Airport Diaries #3: Rules of Engagement – Part 1

Airplane diaries

Airplane diariesOk, it is that time again. Time to pack the bags and prepare for another exhilarating journey to an exotic location. Well, in all honesty, it’s another business trip.  So, take the exotic out of the equation. Many flights I take these days do happen to be of an international flavor but mostly they consist of getting on a plane, traveling long hours on said plane, extended times in cramped cars with questionable drivers, and finally rushing to get back on a plane. Between these moments, there are business meetings, smiling, late night dinners, and wishing I was back in the hotel getting a little rest from the jet lag. However, while that may be exotic to some, for me, it is more of a routine of step one, then step two, and so on.

When getting ready to depart on one of these engaging affairs, the best strategy is to scan the crowd of those waiting to board the flight. It is a mental game of who- would- you –wish- gets- the- seat- next- to- you and which ones you hope are furthest from your seat. Will it be the guy with the nervous shakes and cold sweats as if this is his first trip? Maybe it will be the couple whose giggles indicate they will spend at least some portion of the flight striving for their “mile high club” membership. Whoever it is, please please don’t let it be the family of six with the kids running around the seats smacking each other and screeching . Oh, the game of “please don’t be the person next to me,” can be quite amusing, if a little precarious, while waiting for a flight. For that matter, I don’t want most of these people to be in the row in front, behind, across the aisles, or anywhere within three rows of me.

As we board the airtight flying cylinder, let me warn you of a few little rules – well maybe more like suggestions- I take quite seriously. I would print them off and hand them out to the masses waiting to join me on my flight, but the last time I attempted this little public service, the nice TSA agent had a conversation with me. Therefore, I am submitting this little list of flying etiquette for your review. Consider yourself served.

  1. The first rule, umm suggestion, would have to be: Don’t wear a bottle of cologne, perfume, baby oil, or any other fragrant application. Keep in mind an airplane is a self-contained, airtight, pressurized, flying vessel in which we will be locked in and sharing air for the next ten hours. A little over-zealousness with the fragrance and the entire plane full of passengers on board will smell just like you, and btw-you stink. Instead of putting on an extra dab, or handful, of your favorite olfactory enhancement to cover up the fact that you have not showered the entirety of your trip, do something novel…SHOWER.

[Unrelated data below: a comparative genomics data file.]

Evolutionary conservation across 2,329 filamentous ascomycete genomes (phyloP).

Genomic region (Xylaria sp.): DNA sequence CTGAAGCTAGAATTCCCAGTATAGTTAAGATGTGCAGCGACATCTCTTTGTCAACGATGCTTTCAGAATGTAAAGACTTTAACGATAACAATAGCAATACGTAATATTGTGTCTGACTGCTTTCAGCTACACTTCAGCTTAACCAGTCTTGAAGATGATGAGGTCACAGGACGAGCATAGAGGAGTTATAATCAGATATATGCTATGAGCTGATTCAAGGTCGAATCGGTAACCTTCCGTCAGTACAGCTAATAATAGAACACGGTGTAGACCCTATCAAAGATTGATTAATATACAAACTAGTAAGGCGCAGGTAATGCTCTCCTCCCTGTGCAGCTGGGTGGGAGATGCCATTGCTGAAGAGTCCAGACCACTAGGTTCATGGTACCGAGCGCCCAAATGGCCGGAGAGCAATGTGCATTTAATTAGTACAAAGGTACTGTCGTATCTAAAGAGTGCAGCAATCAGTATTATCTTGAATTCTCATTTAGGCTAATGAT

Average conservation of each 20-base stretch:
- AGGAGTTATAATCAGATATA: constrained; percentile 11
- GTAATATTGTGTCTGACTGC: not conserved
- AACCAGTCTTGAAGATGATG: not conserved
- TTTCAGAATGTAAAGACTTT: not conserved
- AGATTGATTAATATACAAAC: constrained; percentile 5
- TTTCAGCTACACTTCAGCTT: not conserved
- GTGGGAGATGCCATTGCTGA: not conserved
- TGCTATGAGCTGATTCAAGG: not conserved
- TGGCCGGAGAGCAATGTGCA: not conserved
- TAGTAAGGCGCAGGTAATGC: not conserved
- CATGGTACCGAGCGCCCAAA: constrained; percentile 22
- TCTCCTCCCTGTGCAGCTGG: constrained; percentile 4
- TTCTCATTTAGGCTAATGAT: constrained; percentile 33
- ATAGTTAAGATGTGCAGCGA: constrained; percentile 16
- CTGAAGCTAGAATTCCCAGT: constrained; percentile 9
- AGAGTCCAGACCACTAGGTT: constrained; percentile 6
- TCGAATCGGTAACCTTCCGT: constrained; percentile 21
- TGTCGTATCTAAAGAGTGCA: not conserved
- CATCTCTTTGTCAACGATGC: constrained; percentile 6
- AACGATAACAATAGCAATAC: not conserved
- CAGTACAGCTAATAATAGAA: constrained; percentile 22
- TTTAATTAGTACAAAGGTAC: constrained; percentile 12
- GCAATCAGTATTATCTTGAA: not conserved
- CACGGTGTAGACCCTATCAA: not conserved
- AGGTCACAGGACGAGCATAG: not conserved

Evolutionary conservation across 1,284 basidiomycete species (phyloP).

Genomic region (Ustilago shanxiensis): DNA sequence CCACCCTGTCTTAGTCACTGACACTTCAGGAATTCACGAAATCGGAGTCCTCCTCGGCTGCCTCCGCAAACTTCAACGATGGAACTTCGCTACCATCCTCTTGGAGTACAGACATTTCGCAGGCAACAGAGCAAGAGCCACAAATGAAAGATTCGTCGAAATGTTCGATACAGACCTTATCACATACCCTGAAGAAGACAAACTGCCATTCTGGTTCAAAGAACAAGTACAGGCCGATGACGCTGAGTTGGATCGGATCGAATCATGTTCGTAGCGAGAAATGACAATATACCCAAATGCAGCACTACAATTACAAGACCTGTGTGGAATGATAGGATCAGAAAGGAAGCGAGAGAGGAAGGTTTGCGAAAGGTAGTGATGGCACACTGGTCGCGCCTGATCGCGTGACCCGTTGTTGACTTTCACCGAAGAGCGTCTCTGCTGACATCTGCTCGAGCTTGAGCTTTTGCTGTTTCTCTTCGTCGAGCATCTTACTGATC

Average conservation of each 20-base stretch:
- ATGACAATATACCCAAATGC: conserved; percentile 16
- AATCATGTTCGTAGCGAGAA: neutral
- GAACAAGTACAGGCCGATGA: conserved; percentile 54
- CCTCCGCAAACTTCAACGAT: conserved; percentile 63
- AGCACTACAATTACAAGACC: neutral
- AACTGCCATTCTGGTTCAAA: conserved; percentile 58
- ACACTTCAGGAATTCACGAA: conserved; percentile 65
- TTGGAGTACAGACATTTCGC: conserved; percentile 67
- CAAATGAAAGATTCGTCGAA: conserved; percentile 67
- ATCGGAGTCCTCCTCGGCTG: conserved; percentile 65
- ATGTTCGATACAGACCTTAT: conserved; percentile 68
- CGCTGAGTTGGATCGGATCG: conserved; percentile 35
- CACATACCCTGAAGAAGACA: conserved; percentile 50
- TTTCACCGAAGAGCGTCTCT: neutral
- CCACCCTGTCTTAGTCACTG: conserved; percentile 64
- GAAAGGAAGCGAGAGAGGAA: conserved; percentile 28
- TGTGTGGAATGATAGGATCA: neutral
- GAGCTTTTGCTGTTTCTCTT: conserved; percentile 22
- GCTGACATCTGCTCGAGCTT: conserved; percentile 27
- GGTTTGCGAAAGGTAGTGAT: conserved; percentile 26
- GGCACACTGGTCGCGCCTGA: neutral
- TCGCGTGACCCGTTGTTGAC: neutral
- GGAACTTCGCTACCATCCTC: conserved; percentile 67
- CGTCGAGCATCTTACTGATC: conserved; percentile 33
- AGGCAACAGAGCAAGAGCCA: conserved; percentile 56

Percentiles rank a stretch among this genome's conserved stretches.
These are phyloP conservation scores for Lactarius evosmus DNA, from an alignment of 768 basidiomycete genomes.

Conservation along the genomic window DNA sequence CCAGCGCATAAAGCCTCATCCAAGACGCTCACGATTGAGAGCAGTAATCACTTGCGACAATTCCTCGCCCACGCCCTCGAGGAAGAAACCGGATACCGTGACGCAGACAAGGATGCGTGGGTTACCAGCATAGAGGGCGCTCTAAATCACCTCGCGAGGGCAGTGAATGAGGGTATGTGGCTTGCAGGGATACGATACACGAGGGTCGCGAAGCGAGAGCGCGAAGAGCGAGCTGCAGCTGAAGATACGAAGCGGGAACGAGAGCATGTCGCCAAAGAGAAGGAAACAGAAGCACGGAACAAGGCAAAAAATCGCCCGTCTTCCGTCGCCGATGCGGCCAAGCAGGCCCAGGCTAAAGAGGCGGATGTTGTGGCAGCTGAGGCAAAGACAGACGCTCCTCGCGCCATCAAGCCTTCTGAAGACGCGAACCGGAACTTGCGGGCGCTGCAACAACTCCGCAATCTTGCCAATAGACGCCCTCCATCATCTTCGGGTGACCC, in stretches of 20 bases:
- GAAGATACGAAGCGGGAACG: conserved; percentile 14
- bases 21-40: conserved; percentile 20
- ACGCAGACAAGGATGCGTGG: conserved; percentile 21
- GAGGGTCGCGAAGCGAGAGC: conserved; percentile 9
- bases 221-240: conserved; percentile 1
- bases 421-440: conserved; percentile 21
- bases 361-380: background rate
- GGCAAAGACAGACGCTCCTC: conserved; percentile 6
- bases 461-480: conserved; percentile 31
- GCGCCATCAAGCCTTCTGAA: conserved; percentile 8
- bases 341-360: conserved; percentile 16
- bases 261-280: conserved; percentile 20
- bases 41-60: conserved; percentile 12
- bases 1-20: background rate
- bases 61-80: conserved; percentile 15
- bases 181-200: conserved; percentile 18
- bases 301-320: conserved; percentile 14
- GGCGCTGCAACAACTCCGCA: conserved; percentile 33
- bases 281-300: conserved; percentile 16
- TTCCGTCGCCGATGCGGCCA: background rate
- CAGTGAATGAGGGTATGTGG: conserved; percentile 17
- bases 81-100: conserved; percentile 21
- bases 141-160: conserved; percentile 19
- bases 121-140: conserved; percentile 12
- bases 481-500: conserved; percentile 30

2. Be Prepared! You know you are getting ready to board a plane. Have your boarding pass ready, know your seat number, and get any of the essential belongings out of your bag in advance before you waste our time blocking the aisles as you look for you micro MP3 player which happens to be in the bottom of your hastily packed carry-on. The rest of us joining you on this plane would like to get going to our destination and rid ourselves of the presence of the other 300 souls traveling with us. Ok, I will admit if I was not locked in this tube with you, I probably still would not like you very much anyway.
  3. Speaking of carry-on luggage, the sign that shows the allowed carry-on size is not a suggestion, it is based on the fact that the engineers of the aircraft did not plan for passengers bringing a bag big enough to smuggle small children out of the country as well as your trombone. For the record, I have seen a full brass band try to get all their instruments into the overhead compartments. They were shocked when the last three members were asked to check their carry-on. Keep it simple, take only what you need, and check the rest people. We would like to have a place for our bags too.
  4. When we finally sit down, I should warn you of something quite important to the comfort of all parties involved. I really do not want to have a conversation with you. I do not want to know your name, where you are from, or where you are going. The flight is not a mixer to meet new friends. In fact, how about we just agree to coexist until the doors open upon landing. It is not personal, but actually practical. If we do not speak, then there won’t be that uncomfortable realization that we do not like each other and are stuck together for the next ten hours. See, very practical.
  5. One final note before the doors close, this is not your living room and the chair your ass will occupy for the remainder of the trip is not your lazy-boy. So, please refrain from spreading out as if you are the only person in this row. Last time I checked, I paid just as much as you to have for the microscopic space the airline chose to rent us. You stay in your seat and share the armrest, dammit!

At no point is flying confused with a wonderful event. It is a practical means to an end. While on the plane, set aside your selfish persona and think about the other passengers. As mentioned, a few things will help this horrible form of paid torture be a little more pleasant for the rest of us.

Until next time…

jerry b

© 2014

 

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